The CPR suggests that their own 70/30 division in the shaping of the curriculum ‘provides for a strong and protected local component to the curriculum [that] is more consistent with the government’s strategy for narrowing the gap’[21]. However, this seems to me to pay insufficient attention to the role of the ‘family’s resilience and social capital as the foundations for achieving positive outcomes’, as identified in the ‘Think Family’ report. Narrowing the Gap is obviously going to be better achieved if the curriculum is able to respond to locally identified needs, context and motivation. However, rather than curriculum change, I suggest making contact with hard to reach parents and families is surely the preeminent requirement to illuminating and manifesting the changes required to support these families as they help their children narrow the gap. The CPR’s observations that children’s centres and extended schools have made a slow start in contacting these families but that signs are emerging of some progress here, will offer little comfort to those schools struggling to find the ‘non-teachers’ to run out of hours activities as the CPR suggests. Indeed, whilst large inner city LAs may be well resourced for activity leaders, every child that matters just as much in the leafier suburbs may well find that provision in their area falls far short of these ideals. In these disparate settings, reaching the hard to reach families will surely require much more than a partially locally determined curriculum or yet more imperatives to ‘shape a school’s relations with other agencies’[22].

Schools for the Future

The CPR details a catalogue of important features that schools of the future should contain, features culled from the best practice evidenced around the country. These include the notions of:

  • the school both in and as a community
  • extended schools and integrated multi-agency services
  • high value placed on external learning and playing facilities
  • sustainability and carbon-neutral status
  • specialist teachers and learning spaces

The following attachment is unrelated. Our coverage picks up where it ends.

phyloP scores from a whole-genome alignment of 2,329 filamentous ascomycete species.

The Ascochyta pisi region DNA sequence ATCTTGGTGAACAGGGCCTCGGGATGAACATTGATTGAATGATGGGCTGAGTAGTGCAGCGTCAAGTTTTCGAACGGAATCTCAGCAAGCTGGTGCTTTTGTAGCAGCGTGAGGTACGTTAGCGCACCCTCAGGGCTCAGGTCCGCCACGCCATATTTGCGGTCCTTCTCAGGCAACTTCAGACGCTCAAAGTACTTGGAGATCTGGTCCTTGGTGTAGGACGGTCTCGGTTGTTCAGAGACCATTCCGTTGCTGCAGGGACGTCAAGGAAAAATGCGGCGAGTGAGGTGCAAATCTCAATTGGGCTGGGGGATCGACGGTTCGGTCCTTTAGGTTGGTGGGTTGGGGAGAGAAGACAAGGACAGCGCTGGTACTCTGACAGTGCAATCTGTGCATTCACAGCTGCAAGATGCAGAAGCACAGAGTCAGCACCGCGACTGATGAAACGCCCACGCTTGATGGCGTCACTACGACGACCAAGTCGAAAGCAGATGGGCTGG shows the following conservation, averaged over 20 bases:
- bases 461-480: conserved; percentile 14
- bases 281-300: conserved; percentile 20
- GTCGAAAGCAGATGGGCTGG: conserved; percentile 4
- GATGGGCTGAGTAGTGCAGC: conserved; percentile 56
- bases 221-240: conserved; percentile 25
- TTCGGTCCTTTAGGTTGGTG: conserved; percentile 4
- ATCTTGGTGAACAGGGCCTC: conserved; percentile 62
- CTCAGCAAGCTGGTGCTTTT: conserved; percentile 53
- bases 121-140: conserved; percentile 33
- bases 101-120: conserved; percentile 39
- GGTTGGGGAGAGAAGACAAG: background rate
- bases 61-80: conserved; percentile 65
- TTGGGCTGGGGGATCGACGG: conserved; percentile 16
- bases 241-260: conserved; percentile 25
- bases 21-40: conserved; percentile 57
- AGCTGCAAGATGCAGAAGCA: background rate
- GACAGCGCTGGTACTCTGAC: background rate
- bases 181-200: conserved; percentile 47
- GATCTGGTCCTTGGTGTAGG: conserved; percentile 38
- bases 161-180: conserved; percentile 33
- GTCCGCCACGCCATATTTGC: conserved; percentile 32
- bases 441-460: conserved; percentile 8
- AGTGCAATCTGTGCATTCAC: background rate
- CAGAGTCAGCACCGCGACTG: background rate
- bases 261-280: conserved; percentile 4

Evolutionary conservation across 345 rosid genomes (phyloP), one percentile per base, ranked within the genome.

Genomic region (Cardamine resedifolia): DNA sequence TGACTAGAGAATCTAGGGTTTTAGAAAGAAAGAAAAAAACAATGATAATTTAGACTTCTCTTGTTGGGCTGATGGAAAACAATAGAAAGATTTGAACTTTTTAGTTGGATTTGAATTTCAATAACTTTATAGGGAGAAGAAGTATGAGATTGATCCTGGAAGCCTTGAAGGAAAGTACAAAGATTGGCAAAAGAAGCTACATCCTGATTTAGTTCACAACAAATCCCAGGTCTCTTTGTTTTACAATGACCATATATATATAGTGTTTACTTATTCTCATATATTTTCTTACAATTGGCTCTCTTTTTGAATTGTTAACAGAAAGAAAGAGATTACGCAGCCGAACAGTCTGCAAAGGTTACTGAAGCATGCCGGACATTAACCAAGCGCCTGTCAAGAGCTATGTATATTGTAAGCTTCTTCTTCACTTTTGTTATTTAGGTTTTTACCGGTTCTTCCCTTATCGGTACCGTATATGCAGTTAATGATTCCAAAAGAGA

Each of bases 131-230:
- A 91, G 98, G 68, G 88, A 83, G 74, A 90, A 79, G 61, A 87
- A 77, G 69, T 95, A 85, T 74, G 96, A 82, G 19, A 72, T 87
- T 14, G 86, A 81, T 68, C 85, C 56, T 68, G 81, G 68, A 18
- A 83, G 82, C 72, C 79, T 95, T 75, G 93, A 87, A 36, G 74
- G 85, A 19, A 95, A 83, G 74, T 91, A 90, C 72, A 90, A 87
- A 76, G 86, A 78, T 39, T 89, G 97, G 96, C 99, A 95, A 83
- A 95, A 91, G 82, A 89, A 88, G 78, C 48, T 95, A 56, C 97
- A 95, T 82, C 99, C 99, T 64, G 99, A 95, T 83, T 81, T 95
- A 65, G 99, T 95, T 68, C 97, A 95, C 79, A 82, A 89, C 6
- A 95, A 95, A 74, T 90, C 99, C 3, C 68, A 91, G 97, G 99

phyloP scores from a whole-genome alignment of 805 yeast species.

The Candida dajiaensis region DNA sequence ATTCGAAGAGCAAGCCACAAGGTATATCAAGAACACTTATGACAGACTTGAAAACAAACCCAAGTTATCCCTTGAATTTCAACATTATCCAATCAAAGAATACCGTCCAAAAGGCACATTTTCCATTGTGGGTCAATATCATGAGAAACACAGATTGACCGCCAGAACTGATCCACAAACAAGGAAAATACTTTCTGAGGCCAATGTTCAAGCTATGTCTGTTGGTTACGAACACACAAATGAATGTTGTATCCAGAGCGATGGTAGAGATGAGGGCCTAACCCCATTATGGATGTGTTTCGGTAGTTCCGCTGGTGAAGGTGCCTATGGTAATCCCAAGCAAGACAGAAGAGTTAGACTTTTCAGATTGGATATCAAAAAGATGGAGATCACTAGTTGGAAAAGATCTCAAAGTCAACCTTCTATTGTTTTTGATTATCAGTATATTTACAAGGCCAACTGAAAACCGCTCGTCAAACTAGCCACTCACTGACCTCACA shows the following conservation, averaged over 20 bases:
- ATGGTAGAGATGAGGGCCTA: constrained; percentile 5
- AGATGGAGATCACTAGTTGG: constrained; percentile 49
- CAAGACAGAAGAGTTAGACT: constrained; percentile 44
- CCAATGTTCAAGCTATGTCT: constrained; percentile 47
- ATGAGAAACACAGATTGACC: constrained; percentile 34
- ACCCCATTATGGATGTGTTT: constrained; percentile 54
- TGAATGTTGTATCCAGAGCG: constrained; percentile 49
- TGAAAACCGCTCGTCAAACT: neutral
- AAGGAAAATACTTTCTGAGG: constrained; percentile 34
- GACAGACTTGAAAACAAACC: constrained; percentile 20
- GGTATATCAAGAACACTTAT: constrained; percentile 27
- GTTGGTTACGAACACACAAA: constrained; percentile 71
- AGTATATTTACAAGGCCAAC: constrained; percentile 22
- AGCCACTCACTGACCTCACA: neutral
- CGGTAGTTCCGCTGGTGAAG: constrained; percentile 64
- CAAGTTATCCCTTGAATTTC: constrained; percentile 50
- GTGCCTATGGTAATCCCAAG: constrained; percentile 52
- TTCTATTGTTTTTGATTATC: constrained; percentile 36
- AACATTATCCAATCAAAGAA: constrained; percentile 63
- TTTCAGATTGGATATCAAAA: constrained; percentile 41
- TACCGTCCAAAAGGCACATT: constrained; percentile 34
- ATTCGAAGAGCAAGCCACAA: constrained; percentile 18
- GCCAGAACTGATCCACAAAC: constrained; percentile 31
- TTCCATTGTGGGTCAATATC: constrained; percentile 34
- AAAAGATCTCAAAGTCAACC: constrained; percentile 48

• children working as a group, not just in a group
  • complementary juxtaposition of books libraries and ICT
  • changes to timings and lengths of a school day, terms, year and holidays
  • pastoral liaison in key stage transition
  • maintaining smaller primary schools to promote and preserve a shared community culture
  • children’s voice in the capital re-build of schools (PCP)
  • a re-envisioning of the concept of a 21st century primary school
  • federated schools with staff sharing at all levels
  • cross phase education, such as middle schools
  • reduction of primary phases from 3 to 2 (foundation and primary)

Interestingly, the CPR does not mention ICT explicitly in its recommendations pertaining to schools of the future (86-109), and in its cautionary summation on the role of ICT in the new curriculum is firm in its placement within the domain of language, oracy and literacy. I find this particularly perplexing since in its detail the CPR notes several significant concerns expressed by well informed stakeholders. The GTCE warned that ‘New pedagogies need to develop in line with new technologies and teachers need structured supported opportunities to enquire into effective and creative use of these technologies for learning, and to develop their teaching practice accordingly’.  One Yr6 pupil explained that ‘if every child had a laptop or interactive pad, then children could do more of their own research – when we find things out for ourselves we learn more’. Whilst Futurelab also suggested that ‘mobile devices not only allow us to learn in more varied locations, they also enable the transformation of learning experiences to become more inspiring, dynamic, relevant and creative activities’[23].  For me, the CPR lacks a strategic vision for ICT, preferring instead to lower its current status and to reduce it to a subset of communication. However, perhaps even more worryingly, the CPR appears to have no vision for the professional development for teachers required to ensure that our children capitalize on advances in new technologies. Without such vision, organizations such as the GTCE may well end up (in a well meaning way) pressing for NOF 2.0, which would be a disastrous waste, just as NOF1 has now proven to be (whom amongst you are still using any of the software, or even hardware that you learnt about on the NOF programme?). The ‘continuous’ aspect of CPD is crucial in the realm of New Technologies and a whole new approach to adult learning needs to take place if professional teachers are to remain well informed and appropriately equipped to deliver a curriculum in the 21st century that will undoubtedly be filled with technologically empowered learners. As Professor Stephen Heppell warns, if (by neglecting ICT in the curriculum, or having a superficial understanding of its range) we make children ‘power down’ their learning tools when they come to school, pretty soon they will stop coming. Therefore, he urges, we must power up the curriculum. Whatever else it achieves, the CPR does not remotely manage to do that.